The new Cook et al. survey of the scientific literature is attracting worldwide media attention and even the American president tweeted (“Ninety-seven percent of scientists agree: #climate change is real, man-made and dangerous.”) about it. Yesterday my own first reaction on twitter was: “All this talking about consensus … doesn’t improve our understanding of climate even a tiny bit” And I added that “it shows again how meaningless this kind of consensus analysis is”.

Now I still support the label “meaningless” but today I will add “misleading” to the list.

So what’s all the fuzz about? Cook et al. selected around 12,000 scientific abstracts that contained the words “global warming” or “global climate change” published in the period 1991-2011. With a large group of volunteers they then rated the papers using 7 categories. Around 8000 of the abstracts (2/3) take no clear position on Anthropogenic Global Warming (AGW). Of the remaining ~4000 abstracts more than 97% “endorse AGW” according to the paper. Only a tiny amount (78 papers) “reject AGW”. Hence they claim again that there is a consensus, that the debate is over and also that there is a gap between scientists and the public (see graph above). A much larger percentage of the scientists “endorses AGW” than the public at large.

Now here comes the misleading part. If an abstract/paper “endorses AGW”, what would this mean for most people? Let’s look again at the tweet of Obama: “#climate change is real, man-made and dangerous”. If this is what it means for the president of the US, it probably means the same for many citizens who heard the news in the media. However, can this be sustantiated by the survey results? In no way.

To the credit of the researchers they made all their results available in a searchable database. Their rating system is online as well. There are 7 levels of endorsement, going from quantified endorsement of AGW all the way down to a quantified rejection of AGW. Seems fair enough. But here  is the issue. Only the first category can be regarded as a real or strong endorsement of AGW. Here is the description of category 1:

1. Explicit Endorsement of AGW with quantification
1.1 Mention that human activity is a dominant influence or has caused most of recent climate change (>50%).
1.2 Endorsing the IPCC without explicitly quantifying doesnt count as explicit endorsement – that would be implicit.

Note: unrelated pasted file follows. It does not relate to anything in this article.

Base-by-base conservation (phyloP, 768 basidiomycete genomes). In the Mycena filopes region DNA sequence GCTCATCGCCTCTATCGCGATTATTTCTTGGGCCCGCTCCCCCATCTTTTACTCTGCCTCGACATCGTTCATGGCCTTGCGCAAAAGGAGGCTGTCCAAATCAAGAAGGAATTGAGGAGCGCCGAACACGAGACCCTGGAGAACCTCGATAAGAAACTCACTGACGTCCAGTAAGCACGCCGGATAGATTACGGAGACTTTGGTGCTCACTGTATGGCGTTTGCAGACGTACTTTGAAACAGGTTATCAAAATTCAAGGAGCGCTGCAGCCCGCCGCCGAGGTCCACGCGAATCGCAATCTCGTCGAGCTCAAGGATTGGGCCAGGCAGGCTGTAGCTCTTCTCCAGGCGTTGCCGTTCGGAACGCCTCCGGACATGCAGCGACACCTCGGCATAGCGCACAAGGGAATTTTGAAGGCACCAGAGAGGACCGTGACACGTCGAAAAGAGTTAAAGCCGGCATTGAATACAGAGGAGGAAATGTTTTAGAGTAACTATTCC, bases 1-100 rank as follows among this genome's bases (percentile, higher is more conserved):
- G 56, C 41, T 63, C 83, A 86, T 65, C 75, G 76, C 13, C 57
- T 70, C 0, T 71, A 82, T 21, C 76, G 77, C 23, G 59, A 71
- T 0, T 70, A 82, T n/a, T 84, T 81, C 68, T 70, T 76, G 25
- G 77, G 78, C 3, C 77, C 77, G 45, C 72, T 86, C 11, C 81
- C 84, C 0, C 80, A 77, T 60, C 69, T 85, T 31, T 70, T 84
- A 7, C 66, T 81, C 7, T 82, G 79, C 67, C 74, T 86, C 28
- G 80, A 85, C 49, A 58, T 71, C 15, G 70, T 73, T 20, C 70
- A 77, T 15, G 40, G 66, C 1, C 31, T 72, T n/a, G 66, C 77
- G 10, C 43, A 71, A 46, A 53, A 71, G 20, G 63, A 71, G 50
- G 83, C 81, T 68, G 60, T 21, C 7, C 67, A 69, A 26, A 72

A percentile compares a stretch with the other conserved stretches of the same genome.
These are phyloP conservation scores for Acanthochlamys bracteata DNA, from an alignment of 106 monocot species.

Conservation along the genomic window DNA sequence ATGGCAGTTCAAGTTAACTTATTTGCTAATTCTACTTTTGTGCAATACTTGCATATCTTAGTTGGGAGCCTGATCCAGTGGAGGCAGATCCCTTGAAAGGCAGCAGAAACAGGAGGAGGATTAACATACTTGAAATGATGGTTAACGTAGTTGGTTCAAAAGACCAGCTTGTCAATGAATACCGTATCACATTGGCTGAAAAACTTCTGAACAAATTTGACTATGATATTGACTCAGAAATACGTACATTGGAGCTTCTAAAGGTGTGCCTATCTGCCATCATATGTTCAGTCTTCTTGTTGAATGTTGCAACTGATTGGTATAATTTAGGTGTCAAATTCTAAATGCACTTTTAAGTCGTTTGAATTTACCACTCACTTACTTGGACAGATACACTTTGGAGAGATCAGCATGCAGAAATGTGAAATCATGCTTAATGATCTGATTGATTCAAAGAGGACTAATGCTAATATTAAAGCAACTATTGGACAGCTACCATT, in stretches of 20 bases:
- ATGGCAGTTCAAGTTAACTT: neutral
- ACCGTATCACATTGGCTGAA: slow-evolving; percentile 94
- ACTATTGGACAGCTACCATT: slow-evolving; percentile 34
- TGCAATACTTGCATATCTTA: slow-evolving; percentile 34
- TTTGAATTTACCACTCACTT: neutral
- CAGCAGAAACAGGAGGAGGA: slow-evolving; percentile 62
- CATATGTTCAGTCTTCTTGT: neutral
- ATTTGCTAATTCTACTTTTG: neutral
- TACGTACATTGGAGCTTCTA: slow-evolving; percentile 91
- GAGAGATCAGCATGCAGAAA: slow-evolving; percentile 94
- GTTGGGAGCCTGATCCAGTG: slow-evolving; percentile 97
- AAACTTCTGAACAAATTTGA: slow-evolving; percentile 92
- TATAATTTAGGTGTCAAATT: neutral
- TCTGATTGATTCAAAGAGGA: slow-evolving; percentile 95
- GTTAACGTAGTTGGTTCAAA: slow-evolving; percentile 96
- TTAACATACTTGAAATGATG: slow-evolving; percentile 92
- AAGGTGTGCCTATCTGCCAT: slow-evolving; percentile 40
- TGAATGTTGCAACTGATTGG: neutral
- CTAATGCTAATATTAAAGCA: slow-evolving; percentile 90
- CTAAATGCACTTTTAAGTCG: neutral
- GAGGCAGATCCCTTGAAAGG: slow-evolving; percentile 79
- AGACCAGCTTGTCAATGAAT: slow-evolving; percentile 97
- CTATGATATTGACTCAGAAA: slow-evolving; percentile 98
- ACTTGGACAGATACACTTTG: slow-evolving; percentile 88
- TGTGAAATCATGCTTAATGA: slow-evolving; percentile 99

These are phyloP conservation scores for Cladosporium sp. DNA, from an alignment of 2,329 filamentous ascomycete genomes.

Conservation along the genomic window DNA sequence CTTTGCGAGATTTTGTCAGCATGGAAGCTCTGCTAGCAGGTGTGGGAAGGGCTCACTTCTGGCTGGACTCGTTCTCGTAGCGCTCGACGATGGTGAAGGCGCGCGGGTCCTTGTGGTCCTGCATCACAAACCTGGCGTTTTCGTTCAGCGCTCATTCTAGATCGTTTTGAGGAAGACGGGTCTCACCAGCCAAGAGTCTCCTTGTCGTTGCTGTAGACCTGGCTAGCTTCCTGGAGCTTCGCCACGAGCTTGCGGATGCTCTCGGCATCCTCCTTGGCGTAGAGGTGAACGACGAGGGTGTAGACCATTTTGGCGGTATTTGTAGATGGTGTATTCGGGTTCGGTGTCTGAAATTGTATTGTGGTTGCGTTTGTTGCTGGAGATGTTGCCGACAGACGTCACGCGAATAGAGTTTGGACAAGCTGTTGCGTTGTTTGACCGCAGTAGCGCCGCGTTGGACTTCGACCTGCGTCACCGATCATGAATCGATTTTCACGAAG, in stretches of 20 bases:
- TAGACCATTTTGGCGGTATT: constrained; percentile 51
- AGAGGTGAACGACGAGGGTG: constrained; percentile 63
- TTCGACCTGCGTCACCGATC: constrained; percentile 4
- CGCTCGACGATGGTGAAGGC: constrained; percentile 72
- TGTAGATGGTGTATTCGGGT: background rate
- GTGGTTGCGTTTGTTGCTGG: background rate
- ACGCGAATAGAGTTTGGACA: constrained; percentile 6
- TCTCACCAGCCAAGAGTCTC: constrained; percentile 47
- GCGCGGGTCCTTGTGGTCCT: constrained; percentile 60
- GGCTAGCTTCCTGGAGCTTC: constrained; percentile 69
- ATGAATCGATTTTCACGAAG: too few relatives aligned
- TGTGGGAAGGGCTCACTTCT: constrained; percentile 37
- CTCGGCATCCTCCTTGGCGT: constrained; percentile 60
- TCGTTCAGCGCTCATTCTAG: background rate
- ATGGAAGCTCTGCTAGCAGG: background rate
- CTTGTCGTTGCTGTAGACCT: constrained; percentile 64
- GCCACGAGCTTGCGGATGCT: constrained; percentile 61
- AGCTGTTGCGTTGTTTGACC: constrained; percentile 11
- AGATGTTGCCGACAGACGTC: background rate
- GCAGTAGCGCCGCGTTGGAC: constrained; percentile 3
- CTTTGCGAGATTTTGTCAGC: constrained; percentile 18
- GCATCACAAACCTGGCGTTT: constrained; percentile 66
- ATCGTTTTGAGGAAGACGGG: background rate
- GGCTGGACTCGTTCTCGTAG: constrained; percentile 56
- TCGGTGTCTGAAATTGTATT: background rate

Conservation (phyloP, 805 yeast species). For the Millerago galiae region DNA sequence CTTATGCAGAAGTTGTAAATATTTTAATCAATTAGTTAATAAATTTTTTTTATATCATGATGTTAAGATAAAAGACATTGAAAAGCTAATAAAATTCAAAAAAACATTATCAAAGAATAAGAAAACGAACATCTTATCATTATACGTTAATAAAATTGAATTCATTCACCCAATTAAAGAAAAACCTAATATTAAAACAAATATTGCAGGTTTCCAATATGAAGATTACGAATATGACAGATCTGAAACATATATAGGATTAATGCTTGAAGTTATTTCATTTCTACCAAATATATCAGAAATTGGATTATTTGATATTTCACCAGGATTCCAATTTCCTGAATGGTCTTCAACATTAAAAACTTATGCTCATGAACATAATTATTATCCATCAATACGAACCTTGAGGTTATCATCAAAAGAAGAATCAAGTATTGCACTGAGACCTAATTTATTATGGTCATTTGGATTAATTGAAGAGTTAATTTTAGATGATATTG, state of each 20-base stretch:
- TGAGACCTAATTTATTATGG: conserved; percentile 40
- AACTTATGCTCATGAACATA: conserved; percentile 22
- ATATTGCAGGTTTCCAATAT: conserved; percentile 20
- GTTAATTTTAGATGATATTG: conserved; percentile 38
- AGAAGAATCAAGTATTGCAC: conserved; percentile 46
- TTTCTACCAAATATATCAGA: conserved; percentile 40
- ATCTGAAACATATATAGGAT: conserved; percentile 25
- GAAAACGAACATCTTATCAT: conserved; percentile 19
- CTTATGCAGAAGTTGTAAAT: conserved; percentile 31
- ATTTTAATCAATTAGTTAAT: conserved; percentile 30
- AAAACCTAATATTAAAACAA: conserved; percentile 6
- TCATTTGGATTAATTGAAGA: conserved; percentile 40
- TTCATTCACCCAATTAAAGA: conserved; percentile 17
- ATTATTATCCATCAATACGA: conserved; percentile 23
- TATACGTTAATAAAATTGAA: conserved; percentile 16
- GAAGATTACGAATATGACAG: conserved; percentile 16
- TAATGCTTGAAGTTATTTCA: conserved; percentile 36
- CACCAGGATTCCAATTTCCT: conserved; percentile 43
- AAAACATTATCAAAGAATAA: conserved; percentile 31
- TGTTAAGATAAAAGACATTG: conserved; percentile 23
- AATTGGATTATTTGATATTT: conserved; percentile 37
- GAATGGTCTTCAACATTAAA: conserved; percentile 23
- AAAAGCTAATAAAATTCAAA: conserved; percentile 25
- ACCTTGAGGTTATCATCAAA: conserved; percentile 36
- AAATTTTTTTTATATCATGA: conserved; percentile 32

Now specifically look at 1.1. This comes close to the iconic statement from the IPCC AR4 report which said that “Most of the observed increase in global average temperatures since the mid-20th century is very likely due to the observed increase in anthropogenic greenhouse gas concentrations.” Now if 97% of the abstracts would repeat in slightly varying terms this major conclusion, than at least the conclusion of the survey would be more or less fair. However the survey doesn’t come even close.

Brandon Shollenberger, who is guest blogger at The Blackboard, was the first who reported that actually only 65 papers have been rated “category 1”. Yes that’s right, only 65 abstracts clearly “mention that human activity is a dominant influence or has caused most of recent climate change (>50%)”. 65 on a total of 12,000 is 0.5%. So a completely fair conclusion from their survey is that only 1 in 200 abstracts explicitly mentioned that humans are dominating climate. If you ignore the 8000 papers that were labelled category 4 (neutral, meaning having no position on AGW) the 65 would be 1.6%. The paper reported that only 78 papers (1.9% if you ignore the 8000 neutral abstracts) rejected AGW. (to be fair, as you can see in the table below only 10 papers fall in category 7 and therefore (7.1) “explicitly reject or minimise anthropogenic warming with a specific figure”.)

Now where is the 97% endorsement of AGW coming from? What the authors did is to add up the numbers of category 1 to 3 and of the category 5 to 7 which I show below*:

Category 1: 65
Category 2: 934
Category 3: 2933